19. After my recent Brigand build you would have thought I'd learned my lesson, but 'the boys' have encouraged me to do this next: so apparently not. First flown in 1935 the Bombay was introduced in 1939 and retired in 1944. Wikipedia here and, as usual, no colour photos for reference so your guess is as good as mine. Luckily I build OOB and follow the instructions so I'm not too bothered - it's the build that's fun, IMHO (although not in my recent experience). Sprue shots: Three plastic, two clear, two PE (oh joy), IP film and resin engines. Decals for two schemes: - L5838, 216 Sqn RAF, Aldergrove, Northern Ireland 1939 and - my choice, L5813, 271 Sqn RAF, crashed 11.5.1940 in Betheniville, France, stalled on approach to the airfield and crashed killing four and injuring twelve. The usual picture only instructions on folded A5 pamphlet, which I won't bore you with but here's the first few steps: Looks like an interesting cockpit, good. Notice the inset panel in step 2 for attachment of PE. No, it's not clearer 'in the flesh'* Bit worried about this bent training edge: but this will no doubt add to the jeopardy and keep people interested. Hopefully. * Dbl-E, score 1, fnaar fnaar. Off to a good start, with the double entendres at least.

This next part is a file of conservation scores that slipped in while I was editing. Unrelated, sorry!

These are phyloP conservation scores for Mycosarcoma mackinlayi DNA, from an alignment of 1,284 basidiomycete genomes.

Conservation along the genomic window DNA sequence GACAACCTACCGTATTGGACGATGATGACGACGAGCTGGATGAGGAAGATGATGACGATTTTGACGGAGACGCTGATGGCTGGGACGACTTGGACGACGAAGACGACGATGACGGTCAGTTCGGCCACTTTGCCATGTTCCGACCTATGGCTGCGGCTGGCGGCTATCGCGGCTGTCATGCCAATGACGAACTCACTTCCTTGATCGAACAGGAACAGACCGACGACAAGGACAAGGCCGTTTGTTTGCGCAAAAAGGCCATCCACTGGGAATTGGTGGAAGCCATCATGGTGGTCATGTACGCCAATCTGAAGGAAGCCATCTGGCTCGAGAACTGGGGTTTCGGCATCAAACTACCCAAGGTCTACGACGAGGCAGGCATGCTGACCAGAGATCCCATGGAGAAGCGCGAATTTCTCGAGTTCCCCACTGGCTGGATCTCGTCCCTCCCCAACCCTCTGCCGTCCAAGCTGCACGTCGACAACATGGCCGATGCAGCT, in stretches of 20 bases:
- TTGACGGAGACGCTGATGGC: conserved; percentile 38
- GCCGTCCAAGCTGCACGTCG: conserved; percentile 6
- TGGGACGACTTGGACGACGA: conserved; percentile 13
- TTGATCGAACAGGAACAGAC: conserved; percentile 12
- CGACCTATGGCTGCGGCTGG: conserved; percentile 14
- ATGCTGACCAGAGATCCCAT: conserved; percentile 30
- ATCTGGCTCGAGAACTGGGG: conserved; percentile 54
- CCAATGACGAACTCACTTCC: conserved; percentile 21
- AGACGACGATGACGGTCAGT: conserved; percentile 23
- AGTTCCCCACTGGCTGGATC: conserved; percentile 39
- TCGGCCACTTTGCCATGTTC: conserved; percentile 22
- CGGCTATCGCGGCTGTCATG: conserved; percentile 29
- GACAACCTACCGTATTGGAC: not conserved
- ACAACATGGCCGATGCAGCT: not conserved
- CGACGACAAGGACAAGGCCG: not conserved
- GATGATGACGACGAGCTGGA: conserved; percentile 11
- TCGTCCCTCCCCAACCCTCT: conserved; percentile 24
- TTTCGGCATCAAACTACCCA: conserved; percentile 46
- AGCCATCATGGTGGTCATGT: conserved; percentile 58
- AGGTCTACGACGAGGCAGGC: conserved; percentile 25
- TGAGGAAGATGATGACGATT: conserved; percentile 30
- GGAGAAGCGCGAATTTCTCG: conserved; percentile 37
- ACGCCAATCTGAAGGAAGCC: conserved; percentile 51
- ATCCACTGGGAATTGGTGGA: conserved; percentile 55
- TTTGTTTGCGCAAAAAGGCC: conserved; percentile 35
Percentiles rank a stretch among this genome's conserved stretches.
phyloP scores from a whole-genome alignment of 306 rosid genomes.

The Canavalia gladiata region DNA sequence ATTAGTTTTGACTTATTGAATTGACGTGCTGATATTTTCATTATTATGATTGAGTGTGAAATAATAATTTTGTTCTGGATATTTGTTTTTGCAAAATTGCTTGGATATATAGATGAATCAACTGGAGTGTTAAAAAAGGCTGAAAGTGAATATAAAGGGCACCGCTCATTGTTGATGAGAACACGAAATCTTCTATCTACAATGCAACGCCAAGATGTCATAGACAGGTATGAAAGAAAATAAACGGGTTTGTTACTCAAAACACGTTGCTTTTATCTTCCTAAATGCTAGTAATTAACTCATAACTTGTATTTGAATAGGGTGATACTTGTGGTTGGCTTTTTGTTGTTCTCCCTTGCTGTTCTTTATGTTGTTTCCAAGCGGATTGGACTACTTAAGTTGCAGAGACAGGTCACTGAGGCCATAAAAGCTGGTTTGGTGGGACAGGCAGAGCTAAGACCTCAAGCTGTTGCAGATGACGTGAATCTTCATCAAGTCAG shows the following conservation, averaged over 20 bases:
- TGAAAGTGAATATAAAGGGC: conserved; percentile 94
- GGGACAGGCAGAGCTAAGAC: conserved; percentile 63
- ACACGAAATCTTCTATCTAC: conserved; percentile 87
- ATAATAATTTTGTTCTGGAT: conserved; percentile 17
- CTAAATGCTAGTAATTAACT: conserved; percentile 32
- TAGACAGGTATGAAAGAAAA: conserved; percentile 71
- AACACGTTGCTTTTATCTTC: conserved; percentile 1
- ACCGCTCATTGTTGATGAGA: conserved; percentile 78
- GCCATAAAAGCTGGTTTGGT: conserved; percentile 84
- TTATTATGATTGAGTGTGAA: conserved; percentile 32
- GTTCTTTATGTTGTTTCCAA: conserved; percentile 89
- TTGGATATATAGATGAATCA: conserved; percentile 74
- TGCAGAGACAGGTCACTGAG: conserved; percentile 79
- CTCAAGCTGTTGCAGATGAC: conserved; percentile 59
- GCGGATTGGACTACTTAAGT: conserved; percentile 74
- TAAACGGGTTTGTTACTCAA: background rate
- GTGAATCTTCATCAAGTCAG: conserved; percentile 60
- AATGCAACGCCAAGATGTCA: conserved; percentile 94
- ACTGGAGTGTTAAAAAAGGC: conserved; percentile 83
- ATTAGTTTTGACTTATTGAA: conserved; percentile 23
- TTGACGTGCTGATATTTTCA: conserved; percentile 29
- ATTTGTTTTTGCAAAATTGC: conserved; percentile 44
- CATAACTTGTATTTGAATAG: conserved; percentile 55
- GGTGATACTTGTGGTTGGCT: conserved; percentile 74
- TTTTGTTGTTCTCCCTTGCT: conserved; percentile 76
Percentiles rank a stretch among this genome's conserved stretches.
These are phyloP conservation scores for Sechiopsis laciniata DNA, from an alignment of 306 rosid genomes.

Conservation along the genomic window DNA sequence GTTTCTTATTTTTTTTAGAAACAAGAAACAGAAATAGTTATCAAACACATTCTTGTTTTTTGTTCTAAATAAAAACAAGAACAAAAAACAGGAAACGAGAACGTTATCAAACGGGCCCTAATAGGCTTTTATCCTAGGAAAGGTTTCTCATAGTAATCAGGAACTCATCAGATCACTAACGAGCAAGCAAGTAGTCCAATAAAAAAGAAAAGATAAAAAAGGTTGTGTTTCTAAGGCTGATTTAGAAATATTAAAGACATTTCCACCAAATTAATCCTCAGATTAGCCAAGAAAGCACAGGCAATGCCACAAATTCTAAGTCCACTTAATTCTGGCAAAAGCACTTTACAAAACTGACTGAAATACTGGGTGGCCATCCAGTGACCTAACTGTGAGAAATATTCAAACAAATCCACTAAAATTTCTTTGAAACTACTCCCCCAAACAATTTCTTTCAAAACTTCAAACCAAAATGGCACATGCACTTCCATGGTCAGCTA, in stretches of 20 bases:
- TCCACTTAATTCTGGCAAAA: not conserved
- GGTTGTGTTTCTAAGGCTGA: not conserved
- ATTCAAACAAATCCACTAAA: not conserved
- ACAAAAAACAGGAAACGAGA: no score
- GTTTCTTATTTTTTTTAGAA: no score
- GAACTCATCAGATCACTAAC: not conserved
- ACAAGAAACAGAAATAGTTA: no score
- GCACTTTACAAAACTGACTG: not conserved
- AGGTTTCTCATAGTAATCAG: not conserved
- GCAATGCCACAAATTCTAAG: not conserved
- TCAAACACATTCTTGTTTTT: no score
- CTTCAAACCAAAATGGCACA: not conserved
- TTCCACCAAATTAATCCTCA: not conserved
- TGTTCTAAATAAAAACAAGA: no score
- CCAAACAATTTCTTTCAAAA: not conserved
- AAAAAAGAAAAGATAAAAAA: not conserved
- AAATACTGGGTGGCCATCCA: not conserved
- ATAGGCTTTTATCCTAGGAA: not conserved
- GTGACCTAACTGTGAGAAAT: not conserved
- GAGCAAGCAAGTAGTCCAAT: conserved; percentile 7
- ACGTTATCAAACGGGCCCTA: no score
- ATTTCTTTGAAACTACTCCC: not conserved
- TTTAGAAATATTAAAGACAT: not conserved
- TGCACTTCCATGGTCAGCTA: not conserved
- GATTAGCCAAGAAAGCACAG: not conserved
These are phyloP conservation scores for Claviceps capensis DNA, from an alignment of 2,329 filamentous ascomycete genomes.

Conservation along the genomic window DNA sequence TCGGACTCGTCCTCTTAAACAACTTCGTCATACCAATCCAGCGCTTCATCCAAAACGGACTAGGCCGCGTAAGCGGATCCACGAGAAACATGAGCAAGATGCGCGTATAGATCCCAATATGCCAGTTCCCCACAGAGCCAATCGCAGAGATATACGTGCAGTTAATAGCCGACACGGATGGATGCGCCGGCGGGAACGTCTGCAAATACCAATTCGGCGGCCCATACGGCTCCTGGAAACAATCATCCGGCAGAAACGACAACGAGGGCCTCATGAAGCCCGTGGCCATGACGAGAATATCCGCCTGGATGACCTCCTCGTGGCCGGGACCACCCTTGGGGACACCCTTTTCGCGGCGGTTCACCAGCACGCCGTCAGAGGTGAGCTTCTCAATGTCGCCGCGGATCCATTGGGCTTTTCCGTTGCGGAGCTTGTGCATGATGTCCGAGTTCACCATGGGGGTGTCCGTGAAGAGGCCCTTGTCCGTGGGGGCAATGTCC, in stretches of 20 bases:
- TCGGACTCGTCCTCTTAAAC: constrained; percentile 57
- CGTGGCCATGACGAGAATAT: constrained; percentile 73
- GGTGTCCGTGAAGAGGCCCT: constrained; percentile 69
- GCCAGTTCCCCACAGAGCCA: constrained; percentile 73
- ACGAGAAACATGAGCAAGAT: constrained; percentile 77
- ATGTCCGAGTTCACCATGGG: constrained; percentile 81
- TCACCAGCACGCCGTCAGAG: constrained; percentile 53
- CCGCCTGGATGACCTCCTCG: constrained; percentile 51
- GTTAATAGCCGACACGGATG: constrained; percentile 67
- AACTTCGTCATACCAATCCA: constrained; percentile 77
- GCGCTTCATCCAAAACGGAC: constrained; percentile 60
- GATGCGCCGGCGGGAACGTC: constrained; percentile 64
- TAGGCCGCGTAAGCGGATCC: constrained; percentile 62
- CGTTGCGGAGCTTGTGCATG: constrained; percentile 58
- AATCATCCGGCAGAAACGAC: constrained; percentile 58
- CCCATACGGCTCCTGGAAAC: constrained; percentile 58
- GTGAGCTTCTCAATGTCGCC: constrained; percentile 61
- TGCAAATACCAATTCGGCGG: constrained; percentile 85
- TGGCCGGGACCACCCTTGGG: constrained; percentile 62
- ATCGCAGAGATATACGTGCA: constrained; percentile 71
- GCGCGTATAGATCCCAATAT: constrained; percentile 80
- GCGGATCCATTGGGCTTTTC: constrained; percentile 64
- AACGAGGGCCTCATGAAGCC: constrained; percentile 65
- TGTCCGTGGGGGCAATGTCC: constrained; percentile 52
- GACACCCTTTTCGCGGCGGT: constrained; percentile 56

20. Beaufighter 1F Nightfighter (03854) 1:48 Revell The Beaufighter was originally developed as a fighter variant of the Beaufort, aiming to utilise as many components from the light bomber as possible to speed development, construction and minimise tooling costs. It didn't quite work out that simply, as it needed additional power that could only be provided by the new Hercules engines that was in development, as even a Merlin engine would leave it underpowered as they later found out. This meant a mid-wing mount had to be created so that the props had sufficient ground clearance, and a skinnier fuselage was used to reduce weight and drag. It was still fairly quick to reach production, and although it wasn't as amazing as the Mosquito, it turned out to be a good multirole aircraft once it had matured sufficiently, able to assume roles for which it was never intended for. The initial Mk.1 wasn’t a speed demon by any stretch of the imagination, and some were converted to Nightfighter specification to gauge their performance against the incoming enemy bombers that were attacking London and the rest of England every night by that time. After a few quieter sorties, the 1F began to show promise, downing a number of bombers, the first of which was a Do.17. It was able to carry the bulky early radar equipment without serious penalties, so was a natural for the task where speed wasn’t quite so crucial in the dark. The Kit This is a minor retool of the TF.X from Revell, one of the first to be released from the newly reinvigorated company, and the first new tooling of a Beaufighter for a long time, so it’s good to see them following through with new versions. It arrives in one of their chunky end-opening boxes (think 1:48 Tornado), and inside are sixteen dark grey sprues with a slight sparkle which is a little odd. A trio of small clear sprues, the decal sheet and new-style colour instruction booklet with the obligatory safety warning sheet tucked inside. There are 163 parts in total, and when you pull the wing sprue out of the box you realise that the Beau was quite a large aircraft. Surface detail of the aircraft's skin is restrained, with lots of fine engraved panel lines, and even what appears to be an attempt at replicating the unevenness of the skin of the aircraft around the fuselage sides and on the nose cones, a few of which you won't use. You get a full-length floor inside the fuselage with plenty of interior details, which also includes the wing roots as seen from the inside, the equipment in the back and the radar Op's seat base. The differences are around the cowlings, which are smoother than the TF.X, the original flat elevator parts and the lack of rocket pack trays and thimble-nose that came later. Construction begins with the cockpit, which is stuffed into the very tip of the internal floor, with a portion of the forward spar at the rear, cockpit bracing structure and a three-sided console in front, onto which the instrument panel is fixed, and a decal can be added if you don't fancy painting it yourself. Rudder pedals are moulded-in, and a control column drops into a slot in the centre of the floor, with the seat with moulded-in belts placed hard up against the spar. The rear spar forms the box, and this is full height, with moulded-in doors into the rear compartment, and two ammo drums behind that feed the belly cannons. Behind that is the base for the radar operator's chair, which also has lap belts moulded-in, another framework bulkhead that has a central equipment rack in it. Behind that is an empty space with the tail-wheel well at the rear, which is moulded into the floor as a curved box, and can accept the tail wheel in either deployed or stowed positions by using a different strut on the same wheel. The fuselage can then be closed around the assembly, after de-flashing some holes along the top seam for later use. The nose cone is separate, and you have a choice of two, but we use the original sleek nose that gives the Beau such a nice line. The canopy is fitted next, and has an apron in front of the windscreen moulded-in to make fitting it easier, and a separate top panel for the pilot's exit. My example had taken a hit to the top roll-over bar, causing it to snap off, but as it was a clean break, I was able to glue it back with small dots of super glue. The gun-sight is also clear, and needs partially painting before installation, which would look more realistic if you add some clear green to the edges of the glazing to simulate thickness. The new rear crew member's dome is able to be fitted open or closed, with no machine gun this time around. Now for the wings. The lower wing is a full width piece, and includes a short length of the lower fuselage to give it a strong join. Four small holes must be opened up in this area before proceeding, after which the gear bays are constructed in the lower half of the "power egg" from individual panels and a front bulkhead. Behind them the flap bay is completed by the addition of an upstand part that spans the gap between lower and upper skins. This is of course repeated in both sides, and the upper wings are glued in place once this step is completed, then the flush landing light, the supercharger intakes and wingtip lights can be added along with the inner and outer sections of the flaps, which can be posed open or closed, by adjusting the leading-edge tabs that are present. The ailerons are each two parts and these fit on pins and can be left loose or posed how you see fit. Before mating the fuselage to the wings, the lower hatch is installed in either open or closed positions. Next up are the engines, and these are depicted fully with two banks of pistons and plenty of nice detail. The exhaust collector ring and the forward cooling vanes are all there, although a little bit of wiring will be needed to complete the look. The three new smooth cowling sections are all build up around the front ring, and then you have a choice of adding open or closed cooling flaps, by using one or other of the sets provided glued to the aft of the cowling. This is done twice of course, and the engines aren't handed, so the exhausts are on the same side, as are the hedgehog flame hiders that trail along the nacelles, which have glare shields over them to protect the pilot's night vision. A choice of large or small intakes are fitted to the top of the cowlings, and the tiny rear tip of the nacelle under the wing finishes off that section. The tail of the Beau is noticeably cranked upward with quite a large dihedral on later variants, but this early one has flat fins with a single two-part elevator running across the full width with trim actuators added below. The tail fin isn't moulded into the fuselage, but this early fillet-less version fits into a slot on the top of the elevator assembly, and separate rudder parts allowing you to pose the rudder deflected if you wish. The main landing gear can be left off totally if you are posing your model in flight, with the single piece gear bay doors dropped into the aperture in the bottom of the nacelles. If you are building the landing gear down, you will need to construct the H-shaped legs in stages, sandwiching the two-part wheels between the legs as you go, and this completed assembly is attached to a small section of the spar for ease and strength of attachment. This is glued into the front of the bay, with another set of retraction jacks fitted diagonally from the bay rear into the lower section of the leg. The single door panel is split lengthways with a blade or fine saw and added half to each side of the bay, then the prop is fixed to the front, either with or without a spinner, which has a backplate for completeness. Then it's a case of fitting a pitot under the wing, aerial on the fuselage, and radar antennae on the leading edges of the wings to complete the model, and some wire/thread for the aerial if you're feeling brave. Markings There are two decal options provided on the sheet, and if you thought they were going to be anything other than black, there’s some bad news coming. They’re both black, but with different coloured fuselage codes to differentiate. From the box you can build one of the following: Beaufighter Mk.1F No.604 Sqn. RAF, Middle Wallop, England, April 1941 Beaufighter Mk.1F No.68 Sqn. RAF, High Ercall, England, Late 1941 Decals are by Zanetti, which is a guarantee of good registration, sharpness and colour density, with a thin matt carrier film cut close to the printed areas. Conclusion I liked the TF.X and I like the Mk.1F just as well – I love Beaufighters (and an awful lot of other aircraft too, for completeness). It’s a well-detailed model that ticks a lot of boxes for the modeller, whether they’re of the out-of-box, or advanced flavour. Highly recommended. Revell model kits are available from all good toy and model retailers. For further information visit or